Coping with University Life After a Bereavement


Coping with University Life After a Bereavement

Going to university and being away from home puts distance between you and your family and friends. This may feel like a good thing – you may feel relieved to have some time apart from what’s been going on – or you may feel guilty, left out and isolated from others as you are grieving.

As the weeks and months pass you’ll find ways of managing this change. In this blog, we share some ideas that may help you during this time…

Negotiate and plan with your family

  • Discuss with your family decide how much you would like them to check in on you. Don’t feel afraid to let them know if you need space, or if you change your mind and actually want them to check in more.
  • Use technology – remember you can use facetime to feel close to your family or friends whilst you are away.
  • Set up an emergency contact system – this could be one person that you contact if you feel you are really struggling with your emotions, or different people for different times/days of the week.

Communicate with your university

  • Tell your university what is going on – ask them what support is available; pastoral care, counselling support, university based support groups etc.
  • Talk to your tutors – if you are distracted or struggling let them know; ask about extensions to deadlines, mitigating circumstances or even a leave of absence if things are really difficult.
  • Arrange to sit near the door – if you need a moment out, this will help if you need to leave quickly and quietly.

Take care of yourself

  • Let your new friends know about your loss – some of them might feel awkward and not know what to say, but others will be able to empathise and offer support and a listening ear.
  • Explain your boundaries – you may not always feel like joining in but you’d love it if people would continue to invite you to things anyway – or say you need a time out, but in a couple of weeks you’d like to be invited again. Everyone deals with things differently, so let them know what works for you.
  • Find out if there are any local support groups – if you can’t find much, or the times don’t match your availability, you can always look for online support (Student Minds and Grief Encounter are two fantastic organisations – Hope can also offer you support if your bereavement was due to a serious illness like cancer!).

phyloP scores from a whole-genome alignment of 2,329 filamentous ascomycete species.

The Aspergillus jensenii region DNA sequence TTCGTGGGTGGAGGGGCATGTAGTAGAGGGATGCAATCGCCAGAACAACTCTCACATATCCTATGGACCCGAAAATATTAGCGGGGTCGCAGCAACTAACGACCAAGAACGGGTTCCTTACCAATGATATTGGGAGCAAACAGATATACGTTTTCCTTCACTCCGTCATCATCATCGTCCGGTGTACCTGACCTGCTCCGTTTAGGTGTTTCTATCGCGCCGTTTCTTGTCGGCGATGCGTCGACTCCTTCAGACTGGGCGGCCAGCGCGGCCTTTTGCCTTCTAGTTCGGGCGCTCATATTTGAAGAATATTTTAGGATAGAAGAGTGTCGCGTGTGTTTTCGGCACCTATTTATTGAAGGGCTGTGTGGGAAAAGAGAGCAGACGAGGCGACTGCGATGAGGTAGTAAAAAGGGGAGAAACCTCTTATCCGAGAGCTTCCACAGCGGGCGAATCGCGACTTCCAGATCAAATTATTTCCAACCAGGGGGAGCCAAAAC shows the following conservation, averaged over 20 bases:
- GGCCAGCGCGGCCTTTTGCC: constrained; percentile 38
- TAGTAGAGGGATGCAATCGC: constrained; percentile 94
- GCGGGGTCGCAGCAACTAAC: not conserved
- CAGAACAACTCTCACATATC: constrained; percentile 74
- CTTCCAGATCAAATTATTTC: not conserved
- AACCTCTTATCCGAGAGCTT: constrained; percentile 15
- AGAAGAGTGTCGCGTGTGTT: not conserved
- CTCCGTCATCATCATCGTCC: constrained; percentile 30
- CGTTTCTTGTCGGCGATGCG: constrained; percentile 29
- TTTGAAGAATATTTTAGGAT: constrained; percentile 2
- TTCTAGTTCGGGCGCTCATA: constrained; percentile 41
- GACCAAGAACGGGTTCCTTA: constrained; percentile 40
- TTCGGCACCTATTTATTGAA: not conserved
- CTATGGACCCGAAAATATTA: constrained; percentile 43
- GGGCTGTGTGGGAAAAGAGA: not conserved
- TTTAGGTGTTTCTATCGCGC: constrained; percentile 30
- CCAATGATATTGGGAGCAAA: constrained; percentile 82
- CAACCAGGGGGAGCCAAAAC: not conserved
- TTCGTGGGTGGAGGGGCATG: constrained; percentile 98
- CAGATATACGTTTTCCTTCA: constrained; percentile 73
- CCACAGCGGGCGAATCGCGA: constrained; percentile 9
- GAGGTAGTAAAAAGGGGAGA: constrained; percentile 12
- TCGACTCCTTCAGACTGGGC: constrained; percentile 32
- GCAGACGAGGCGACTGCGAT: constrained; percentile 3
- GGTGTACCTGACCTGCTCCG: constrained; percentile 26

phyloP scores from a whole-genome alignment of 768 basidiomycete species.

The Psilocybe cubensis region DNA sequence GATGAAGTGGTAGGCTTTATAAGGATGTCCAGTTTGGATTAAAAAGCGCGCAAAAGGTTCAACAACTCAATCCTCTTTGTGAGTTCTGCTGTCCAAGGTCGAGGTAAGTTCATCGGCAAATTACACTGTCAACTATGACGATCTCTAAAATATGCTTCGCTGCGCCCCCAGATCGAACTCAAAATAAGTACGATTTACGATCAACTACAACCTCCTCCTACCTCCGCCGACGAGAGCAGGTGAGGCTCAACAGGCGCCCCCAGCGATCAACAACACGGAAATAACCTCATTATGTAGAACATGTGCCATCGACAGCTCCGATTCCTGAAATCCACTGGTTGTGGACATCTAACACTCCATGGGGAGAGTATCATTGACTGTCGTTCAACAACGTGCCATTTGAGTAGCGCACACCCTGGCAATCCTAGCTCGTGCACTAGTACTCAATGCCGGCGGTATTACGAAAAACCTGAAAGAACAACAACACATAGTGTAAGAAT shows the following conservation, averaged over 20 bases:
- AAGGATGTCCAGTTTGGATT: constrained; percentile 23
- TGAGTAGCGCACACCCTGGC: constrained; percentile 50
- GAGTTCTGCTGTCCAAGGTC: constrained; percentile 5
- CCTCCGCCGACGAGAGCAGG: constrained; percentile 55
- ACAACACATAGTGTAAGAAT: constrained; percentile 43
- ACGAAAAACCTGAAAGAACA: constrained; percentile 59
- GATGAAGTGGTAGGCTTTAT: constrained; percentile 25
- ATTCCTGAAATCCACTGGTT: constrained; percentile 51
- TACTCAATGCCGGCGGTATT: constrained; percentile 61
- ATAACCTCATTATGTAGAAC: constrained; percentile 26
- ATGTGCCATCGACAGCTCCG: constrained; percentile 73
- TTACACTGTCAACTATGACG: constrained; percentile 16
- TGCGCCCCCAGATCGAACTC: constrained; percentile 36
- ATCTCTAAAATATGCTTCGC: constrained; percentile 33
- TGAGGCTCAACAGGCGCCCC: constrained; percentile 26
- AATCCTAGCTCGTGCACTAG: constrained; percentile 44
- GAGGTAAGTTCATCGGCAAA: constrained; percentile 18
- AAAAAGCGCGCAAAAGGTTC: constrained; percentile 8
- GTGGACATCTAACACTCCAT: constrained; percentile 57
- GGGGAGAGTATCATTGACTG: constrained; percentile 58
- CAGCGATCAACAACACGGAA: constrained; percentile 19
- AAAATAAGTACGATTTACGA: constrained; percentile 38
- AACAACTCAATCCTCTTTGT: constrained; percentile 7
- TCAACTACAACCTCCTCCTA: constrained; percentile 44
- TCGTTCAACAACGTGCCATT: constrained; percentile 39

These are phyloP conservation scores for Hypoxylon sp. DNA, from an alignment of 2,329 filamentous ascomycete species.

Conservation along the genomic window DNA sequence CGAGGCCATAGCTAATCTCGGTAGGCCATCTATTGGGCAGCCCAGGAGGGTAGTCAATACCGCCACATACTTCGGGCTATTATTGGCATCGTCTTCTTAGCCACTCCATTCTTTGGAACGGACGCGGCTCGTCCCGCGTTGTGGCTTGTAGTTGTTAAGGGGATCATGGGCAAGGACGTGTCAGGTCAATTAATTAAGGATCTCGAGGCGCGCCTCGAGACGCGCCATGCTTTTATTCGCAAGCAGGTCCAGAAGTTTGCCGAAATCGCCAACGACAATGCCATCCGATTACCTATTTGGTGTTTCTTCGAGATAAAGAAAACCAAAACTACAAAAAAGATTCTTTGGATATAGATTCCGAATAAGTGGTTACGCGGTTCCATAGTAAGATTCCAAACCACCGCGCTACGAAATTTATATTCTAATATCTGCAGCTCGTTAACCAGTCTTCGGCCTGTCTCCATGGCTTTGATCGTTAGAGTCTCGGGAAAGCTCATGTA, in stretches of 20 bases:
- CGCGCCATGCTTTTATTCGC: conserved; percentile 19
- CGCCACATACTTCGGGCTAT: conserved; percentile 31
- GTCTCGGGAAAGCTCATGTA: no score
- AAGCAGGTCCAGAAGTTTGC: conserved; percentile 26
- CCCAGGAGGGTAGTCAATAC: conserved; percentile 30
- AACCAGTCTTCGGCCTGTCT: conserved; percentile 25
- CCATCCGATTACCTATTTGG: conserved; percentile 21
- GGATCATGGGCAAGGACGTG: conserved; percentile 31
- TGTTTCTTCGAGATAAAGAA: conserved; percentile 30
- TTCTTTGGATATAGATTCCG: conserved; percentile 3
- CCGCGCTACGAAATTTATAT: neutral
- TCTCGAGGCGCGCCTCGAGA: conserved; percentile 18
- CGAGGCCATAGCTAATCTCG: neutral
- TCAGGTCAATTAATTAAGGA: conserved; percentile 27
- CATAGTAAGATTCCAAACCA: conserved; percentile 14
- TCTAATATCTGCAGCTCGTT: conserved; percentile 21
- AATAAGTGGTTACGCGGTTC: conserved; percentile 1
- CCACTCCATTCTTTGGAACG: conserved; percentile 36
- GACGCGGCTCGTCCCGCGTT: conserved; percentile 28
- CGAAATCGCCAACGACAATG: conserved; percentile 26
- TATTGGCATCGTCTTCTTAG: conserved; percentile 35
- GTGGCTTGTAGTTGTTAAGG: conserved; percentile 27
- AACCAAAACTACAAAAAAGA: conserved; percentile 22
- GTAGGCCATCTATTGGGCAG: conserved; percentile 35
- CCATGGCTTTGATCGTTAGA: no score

• Take time out – take a walk, sleep, exercise, sing, dance or do whatever it is that unwinds and de-stresses you.
  • Ask for help and share your worries – ask your friends, ask your tutors, the university, your counsellor, or a family friend. Don’t be afraid to ask for advice or to ask someone if they have time to listen.

Keep an eye on the positives

You have left home, made a start on that uni course that you have been working towards over the past few years and you are surviving – maybe even thriving. That is all worth celebrating!

So remember, there are benefits of leaving home – even if sometimes it doesn’t feel that way; uni can really help develop your independence, improve your confidence, create new friendship groups, and put some distance between you and the things that used to really grate on you at home. Hopefully the course you are studying will engage and inspire you, but uni life in general will help you manage your own money and budget (although yes we know, sometimes with mixed success..!), teach you how to take care of yourself, and start you on that path towards adult life.

Celebrate the wins

When someone you love has died, it’s easy to feel guilty about enjoying yourself – but it’s OK! Grief is a swirling ball of rubbishness (too much?), and can hit you when you least expect it, so embrace those times where you are doing well. Celebrate those little things, and the big things; whether it be meeting a new friend who really gets you, learning new stuff, meeting that deadline, learning to cook a half decent meal or finding your favourite food on offer at the supermarket and managing to balance the ten packs you’ve just bought in the cupboard like some sort of kitchen Jenga, allow yourself to smile and be proud of these moments. Especially kitchen Jenga.

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